Red Bull, a longtime godfather to action-sports athletes and events, is quietly launching the online promotion this week as a way to speak to its computer-savvy young male target. In keeping with its anti-in-your-face marketing approach, Red Bull will take the underground tack with Supermoto Copilot, which could get a DVD release and a broadcast airing. Broader exposure won't come until the 2004 Supermoto season.
The energy-drink brand created the six-race Supermoto Championship Series this spring as a way to formalize a racing style that had bubbled up in local markets in recent years. It had been popular in the '70s, with ABC's "Wide World of Sports", then fell out of favor. Along with many things old school, it came back in the '90s. Supermoto is a hybrid that pits motocross, dirt and road racers against each other on part-pavement, part-dirt tracks. While setting up the nationally sanctioned Supermoto series, Red Bull also signed a sponsorship deal with rock star rider Jeremy McGrath, the Tony Hawk of the motocross set.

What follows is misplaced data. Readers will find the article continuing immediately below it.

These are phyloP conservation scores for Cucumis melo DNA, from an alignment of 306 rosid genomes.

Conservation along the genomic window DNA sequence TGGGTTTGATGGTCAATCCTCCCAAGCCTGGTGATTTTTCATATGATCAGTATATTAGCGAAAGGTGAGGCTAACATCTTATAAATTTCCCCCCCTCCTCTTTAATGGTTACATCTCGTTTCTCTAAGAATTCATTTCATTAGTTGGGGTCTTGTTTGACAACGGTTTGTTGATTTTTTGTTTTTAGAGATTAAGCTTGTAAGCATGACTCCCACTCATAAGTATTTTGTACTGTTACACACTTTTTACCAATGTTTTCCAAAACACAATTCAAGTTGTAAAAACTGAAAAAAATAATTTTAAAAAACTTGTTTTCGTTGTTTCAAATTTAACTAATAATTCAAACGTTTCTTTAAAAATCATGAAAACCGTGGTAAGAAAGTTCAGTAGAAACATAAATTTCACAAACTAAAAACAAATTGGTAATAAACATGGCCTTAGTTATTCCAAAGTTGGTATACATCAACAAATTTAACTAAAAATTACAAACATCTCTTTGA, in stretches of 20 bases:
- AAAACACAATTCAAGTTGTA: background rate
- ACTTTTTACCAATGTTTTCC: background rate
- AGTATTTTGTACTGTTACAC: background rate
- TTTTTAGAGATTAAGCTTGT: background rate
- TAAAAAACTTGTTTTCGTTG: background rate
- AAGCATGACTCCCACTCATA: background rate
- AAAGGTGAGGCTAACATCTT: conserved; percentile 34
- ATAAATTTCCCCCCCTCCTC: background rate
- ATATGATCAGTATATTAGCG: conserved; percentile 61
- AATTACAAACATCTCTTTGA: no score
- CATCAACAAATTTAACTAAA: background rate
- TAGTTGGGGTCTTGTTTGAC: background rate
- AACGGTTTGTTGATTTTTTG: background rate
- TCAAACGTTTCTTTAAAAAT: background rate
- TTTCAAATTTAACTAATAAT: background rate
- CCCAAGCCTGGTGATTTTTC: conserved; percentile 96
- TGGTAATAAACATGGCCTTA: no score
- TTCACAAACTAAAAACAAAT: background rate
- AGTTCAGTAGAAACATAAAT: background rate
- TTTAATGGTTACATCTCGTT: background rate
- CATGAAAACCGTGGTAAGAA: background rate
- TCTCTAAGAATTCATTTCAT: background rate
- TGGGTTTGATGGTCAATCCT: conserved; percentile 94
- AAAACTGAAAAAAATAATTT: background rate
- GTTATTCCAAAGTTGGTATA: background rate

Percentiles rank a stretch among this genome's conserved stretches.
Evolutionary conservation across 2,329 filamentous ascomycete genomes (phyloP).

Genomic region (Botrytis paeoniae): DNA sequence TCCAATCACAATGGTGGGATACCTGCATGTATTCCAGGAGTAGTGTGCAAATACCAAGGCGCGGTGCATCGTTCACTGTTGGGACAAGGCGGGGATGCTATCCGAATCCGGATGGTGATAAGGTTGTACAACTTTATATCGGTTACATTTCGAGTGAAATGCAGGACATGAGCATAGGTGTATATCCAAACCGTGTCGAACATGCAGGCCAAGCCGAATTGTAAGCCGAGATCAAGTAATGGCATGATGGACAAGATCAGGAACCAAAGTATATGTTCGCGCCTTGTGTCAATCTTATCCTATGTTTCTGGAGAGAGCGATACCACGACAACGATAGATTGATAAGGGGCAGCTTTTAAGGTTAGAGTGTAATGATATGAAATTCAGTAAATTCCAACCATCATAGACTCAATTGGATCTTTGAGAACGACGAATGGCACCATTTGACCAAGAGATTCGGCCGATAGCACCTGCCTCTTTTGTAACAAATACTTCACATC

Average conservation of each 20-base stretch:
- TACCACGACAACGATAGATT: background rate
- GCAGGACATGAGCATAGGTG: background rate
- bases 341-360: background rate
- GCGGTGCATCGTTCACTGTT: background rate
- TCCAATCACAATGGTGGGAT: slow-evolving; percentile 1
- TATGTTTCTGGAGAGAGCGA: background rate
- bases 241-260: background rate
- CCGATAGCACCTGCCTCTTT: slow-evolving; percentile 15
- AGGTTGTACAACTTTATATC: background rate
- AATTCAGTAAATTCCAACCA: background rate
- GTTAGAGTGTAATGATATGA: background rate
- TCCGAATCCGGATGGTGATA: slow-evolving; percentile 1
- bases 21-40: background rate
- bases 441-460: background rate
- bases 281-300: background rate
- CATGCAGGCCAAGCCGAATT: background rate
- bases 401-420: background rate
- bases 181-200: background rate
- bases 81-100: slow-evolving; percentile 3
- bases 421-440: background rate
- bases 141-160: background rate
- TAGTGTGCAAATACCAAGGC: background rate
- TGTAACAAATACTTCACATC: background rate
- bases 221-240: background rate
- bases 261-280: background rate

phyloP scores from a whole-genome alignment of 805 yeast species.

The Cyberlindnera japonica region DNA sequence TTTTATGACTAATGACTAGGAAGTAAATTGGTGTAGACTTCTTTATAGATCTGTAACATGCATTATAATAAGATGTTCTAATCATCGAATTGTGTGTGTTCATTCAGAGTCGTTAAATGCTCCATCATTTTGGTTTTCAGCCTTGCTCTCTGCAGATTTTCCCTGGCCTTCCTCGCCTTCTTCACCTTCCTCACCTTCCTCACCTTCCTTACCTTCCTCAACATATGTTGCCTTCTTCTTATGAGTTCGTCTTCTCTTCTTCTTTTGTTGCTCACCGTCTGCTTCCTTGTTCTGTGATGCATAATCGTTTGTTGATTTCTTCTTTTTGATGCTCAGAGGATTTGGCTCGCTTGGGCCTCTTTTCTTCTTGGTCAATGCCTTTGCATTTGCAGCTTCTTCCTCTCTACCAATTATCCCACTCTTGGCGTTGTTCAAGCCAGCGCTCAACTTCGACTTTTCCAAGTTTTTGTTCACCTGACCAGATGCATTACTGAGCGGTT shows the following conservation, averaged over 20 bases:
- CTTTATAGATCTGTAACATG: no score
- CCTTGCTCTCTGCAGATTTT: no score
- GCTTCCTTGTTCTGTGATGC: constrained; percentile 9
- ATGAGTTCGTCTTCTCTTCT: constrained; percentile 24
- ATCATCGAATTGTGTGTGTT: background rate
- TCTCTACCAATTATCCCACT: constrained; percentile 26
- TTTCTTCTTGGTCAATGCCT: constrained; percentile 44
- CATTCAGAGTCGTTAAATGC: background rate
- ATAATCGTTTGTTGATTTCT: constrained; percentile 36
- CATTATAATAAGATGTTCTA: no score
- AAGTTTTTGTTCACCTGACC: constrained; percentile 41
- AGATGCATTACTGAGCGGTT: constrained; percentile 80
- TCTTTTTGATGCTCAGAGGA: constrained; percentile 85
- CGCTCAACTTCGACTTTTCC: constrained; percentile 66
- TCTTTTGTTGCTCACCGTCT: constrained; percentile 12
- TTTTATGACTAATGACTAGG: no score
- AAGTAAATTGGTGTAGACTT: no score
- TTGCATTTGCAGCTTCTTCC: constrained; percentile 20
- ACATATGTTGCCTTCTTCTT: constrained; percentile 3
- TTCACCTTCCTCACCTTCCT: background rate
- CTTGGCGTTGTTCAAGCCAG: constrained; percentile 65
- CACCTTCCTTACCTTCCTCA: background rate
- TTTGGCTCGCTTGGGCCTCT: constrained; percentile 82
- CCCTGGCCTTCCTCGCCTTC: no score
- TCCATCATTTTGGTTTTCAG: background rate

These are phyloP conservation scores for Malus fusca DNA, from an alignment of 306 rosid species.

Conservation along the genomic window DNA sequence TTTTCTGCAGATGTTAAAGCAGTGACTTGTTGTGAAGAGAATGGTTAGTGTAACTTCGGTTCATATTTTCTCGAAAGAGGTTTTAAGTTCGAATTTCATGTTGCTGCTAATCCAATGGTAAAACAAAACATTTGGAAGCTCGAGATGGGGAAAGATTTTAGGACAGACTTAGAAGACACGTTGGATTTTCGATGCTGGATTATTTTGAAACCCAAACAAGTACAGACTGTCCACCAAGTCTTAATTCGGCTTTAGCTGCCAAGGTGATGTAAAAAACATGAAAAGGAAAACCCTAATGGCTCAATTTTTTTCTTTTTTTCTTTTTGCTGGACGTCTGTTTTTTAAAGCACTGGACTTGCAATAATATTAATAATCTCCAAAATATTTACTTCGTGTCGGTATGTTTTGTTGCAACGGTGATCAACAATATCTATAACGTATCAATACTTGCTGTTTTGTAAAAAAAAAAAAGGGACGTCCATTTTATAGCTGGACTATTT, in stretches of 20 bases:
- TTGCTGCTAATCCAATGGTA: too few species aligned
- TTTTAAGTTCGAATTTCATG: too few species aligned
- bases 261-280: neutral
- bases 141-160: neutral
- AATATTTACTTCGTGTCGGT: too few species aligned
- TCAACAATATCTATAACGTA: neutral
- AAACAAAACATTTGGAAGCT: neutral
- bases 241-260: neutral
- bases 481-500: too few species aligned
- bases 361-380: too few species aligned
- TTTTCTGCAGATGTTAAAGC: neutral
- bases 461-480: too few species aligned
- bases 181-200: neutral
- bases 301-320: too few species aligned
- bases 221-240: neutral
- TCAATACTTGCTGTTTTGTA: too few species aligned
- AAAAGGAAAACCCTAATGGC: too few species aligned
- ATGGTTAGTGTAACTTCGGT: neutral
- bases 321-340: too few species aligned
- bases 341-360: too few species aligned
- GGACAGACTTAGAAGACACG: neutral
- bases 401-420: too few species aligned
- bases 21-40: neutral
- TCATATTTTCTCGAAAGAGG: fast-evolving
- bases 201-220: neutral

%%PULLQUOTE_RIGHT%% To create the online experience, Los Angeles-based Science + Fiction staged a motocross race with McGrath and others, and shot it from seven different camera angles. Web surfers can pick the viewing angle. They also get interviews with McGrath, racing stats and video tours of the track.
"They wanted a tent-pole event," said Kevin Townsend, founder and managing partner of Science + Fiction, which produces branded programming, videos and commercials. "Their end game was to create footage that people would want to watch and tell their friends about."
Red Bull wants to educate the existing action fan base about Supermoto, and an interactive experience is one of the most effective ways to do so. "You can be in the hot seat," said Red Bull spokesman Steve Pegram. "Not a lot of people get that opportunity."